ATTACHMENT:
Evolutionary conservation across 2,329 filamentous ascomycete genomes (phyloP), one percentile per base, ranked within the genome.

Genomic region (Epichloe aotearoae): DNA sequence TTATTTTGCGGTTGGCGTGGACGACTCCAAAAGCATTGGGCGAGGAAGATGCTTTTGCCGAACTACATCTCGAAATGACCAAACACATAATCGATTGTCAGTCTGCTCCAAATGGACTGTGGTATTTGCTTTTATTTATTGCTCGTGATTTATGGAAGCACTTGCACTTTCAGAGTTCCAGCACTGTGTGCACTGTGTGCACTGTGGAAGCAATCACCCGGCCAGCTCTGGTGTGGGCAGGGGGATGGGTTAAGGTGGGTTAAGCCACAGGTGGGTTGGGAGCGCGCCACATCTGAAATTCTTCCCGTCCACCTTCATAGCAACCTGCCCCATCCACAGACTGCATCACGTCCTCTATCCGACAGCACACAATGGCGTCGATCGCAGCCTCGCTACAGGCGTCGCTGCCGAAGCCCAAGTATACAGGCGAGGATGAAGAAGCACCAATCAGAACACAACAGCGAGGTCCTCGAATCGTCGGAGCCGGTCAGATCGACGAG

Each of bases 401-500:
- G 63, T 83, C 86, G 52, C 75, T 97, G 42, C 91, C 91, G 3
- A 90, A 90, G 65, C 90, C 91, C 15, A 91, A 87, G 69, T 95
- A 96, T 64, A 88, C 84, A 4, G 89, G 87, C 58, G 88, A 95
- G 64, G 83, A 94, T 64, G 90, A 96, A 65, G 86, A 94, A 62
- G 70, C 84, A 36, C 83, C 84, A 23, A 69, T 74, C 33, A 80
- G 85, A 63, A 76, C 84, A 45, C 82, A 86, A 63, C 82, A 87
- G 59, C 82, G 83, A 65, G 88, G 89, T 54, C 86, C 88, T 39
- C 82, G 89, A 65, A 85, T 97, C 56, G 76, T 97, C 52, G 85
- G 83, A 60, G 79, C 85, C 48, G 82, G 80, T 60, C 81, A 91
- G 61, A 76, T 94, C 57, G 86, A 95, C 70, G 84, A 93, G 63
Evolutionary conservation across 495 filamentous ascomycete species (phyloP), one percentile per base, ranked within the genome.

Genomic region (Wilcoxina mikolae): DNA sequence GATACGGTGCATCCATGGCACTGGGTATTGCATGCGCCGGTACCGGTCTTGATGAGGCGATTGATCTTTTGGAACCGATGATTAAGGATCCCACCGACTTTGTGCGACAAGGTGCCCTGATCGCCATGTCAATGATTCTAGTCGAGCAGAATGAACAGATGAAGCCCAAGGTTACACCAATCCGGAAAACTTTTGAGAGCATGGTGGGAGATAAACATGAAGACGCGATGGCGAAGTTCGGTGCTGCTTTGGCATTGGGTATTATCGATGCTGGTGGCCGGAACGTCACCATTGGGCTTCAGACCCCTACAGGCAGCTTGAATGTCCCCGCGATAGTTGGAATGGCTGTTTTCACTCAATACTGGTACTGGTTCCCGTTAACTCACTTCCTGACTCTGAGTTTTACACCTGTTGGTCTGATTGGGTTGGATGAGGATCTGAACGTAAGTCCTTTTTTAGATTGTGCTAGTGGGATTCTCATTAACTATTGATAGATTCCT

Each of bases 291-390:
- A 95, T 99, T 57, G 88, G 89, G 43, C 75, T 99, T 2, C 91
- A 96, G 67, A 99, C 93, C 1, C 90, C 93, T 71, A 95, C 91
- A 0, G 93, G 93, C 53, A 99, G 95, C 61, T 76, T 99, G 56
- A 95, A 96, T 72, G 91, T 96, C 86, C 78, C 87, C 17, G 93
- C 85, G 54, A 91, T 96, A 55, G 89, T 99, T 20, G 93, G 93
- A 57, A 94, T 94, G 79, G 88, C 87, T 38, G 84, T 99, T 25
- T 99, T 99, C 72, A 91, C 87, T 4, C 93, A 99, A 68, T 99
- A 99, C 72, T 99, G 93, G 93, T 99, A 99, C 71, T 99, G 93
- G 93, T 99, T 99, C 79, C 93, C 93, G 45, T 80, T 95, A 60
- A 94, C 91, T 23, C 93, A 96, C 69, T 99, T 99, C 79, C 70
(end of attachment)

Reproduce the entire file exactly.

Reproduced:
Evolutionary conservation across 2,329 filamentous ascomycete genomes (phyloP), one percentile per base, ranked within the genome.

Genomic region (Epichloe aotearoae): DNA sequence TTATTTTGCGGTTGGCGTGGACGACTCCAAAAGCATTGGGCGAGGAAGATGCTTTTGCCGAACTACATCTCGAAATGACCAAACACATAATCGATTGTCAGTCTGCTCCAAATGGACTGTGGTATTTGCTTTTATTTATTGCTCGTGATTTATGGAAGCACTTGCACTTTCAGAGTTCCAGCACTGTGTGCACTGTGTGCACTGTGGAAGCAATCACCCGGCCAGCTCTGGTGTGGGCAGGGGGATGGGTTAAGGTGGGTTAAGCCACAGGTGGGTTGGGAGCGCGCCACATCTGAAATTCTTCCCGTCCACCTTCATAGCAACCTGCCCCATCCACAGACTGCATCACGTCCTCTATCCGACAGCACACAATGGCGTCGATCGCAGCCTCGCTACAGGCGTCGCTGCCGAAGCCCAAGTATACAGGCGAGGATGAAGAAGCACCAATCAGAACACAACAGCGAGGTCCTCGAATCGTCGGAGCCGGTCAGATCGACGAG

Each of bases 401-500:
- G 63, T 83, C 86, G 52, C 75, T 97, G 42, C 91, C 91, G 3
- A 90, A 90, G 65, C 90, C 91, C 15, A 91, A 87, G 69, T 95
- A 96, T 64, A 88, C 84, A 4, G 89, G 87, C 58, G 88, A 95
- G 64, G 83, A 94, T 64, G 90, A 96, A 65, G 86, A 94, A 62
- G 70, C 84, A 36, C 83, C 84, A 23, A 69, T 74, C 33, A 80
- G 85, A 63, A 76, C 84, A 45, C 82, A 86, A 63, C 82, A 87
- G 59, C 82, G 83, A 65, G 88, G 89, T 54, C 86, C 88, T 39
- C 82, G 89, A 65, A 85, T 97, C 56, G 76, T 97, C 52, G 85
- G 83, A 60, G 79, C 85, C 48, G 82, G 80, T 60, C 81, A 91
- G 61, A 76, T 94, C 57, G 86, A 95, C 70, G 84, A 93, G 63
Evolutionary conservation across 495 filamentous ascomycete species (phyloP), one percentile per base, ranked within the genome.

Genomic region (Wilcoxina mikolae): DNA sequence GATACGGTGCATCCATGGCACTGGGTATTGCATGCGCCGGTACCGGTCTTGATGAGGCGATTGATCTTTTGGAACCGATGATTAAGGATCCCACCGACTTTGTGCGACAAGGTGCCCTGATCGCCATGTCAATGATTCTAGTCGAGCAGAATGAACAGATGAAGCCCAAGGTTACACCAATCCGGAAAACTTTTGAGAGCATGGTGGGAGATAAACATGAAGACGCGATGGCGAAGTTCGGTGCTGCTTTGGCATTGGGTATTATCGATGCTGGTGGCCGGAACGTCACCATTGGGCTTCAGACCCCTACAGGCAGCTTGAATGTCCCCGCGATAGTTGGAATGGCTGTTTTCACTCAATACTGGTACTGGTTCCCGTTAACTCACTTCCTGACTCTGAGTTTTACACCTGTTGGTCTGATTGGGTTGGATGAGGATCTGAACGTAAGTCCTTTTTTAGATTGTGCTAGTGGGATTCTCATTAACTATTGATAGATTCCT

Each of bases 291-390:
- A 95, T 99, T 57, G 88, G 89, G 43, C 75, T 99, T 2, C 91
- A 96, G 67, A 99, C 93, C 1, C 90, C 93, T 71, A 95, C 91
- A 0, G 93, G 93, C 53, A 99, G 95, C 61, T 76, T 99, G 56
- A 95, A 96, T 72, G 91, T 96, C 86, C 78, C 87, C 17, G 93
- C 85, G 54, A 91, T 96, A 55, G 89, T 99, T 20, G 93, G 93
- A 57, A 94, T 94, G 79, G 88, C 87, T 38, G 84, T 99, T 25
- T 99, T 99, C 72, A 91, C 87, T 4, C 93, A 99, A 68, T 99
- A 99, C 72, T 99, G 93, G 93, T 99, A 99, C 71, T 99, G 93
- G 93, T 99, T 99, C 79, C 93, C 93, G 45, T 80, T 95, A 60
- A 94, C 91, T 23, C 93, A 96, C 69, T 99, T 99, C 79, C 70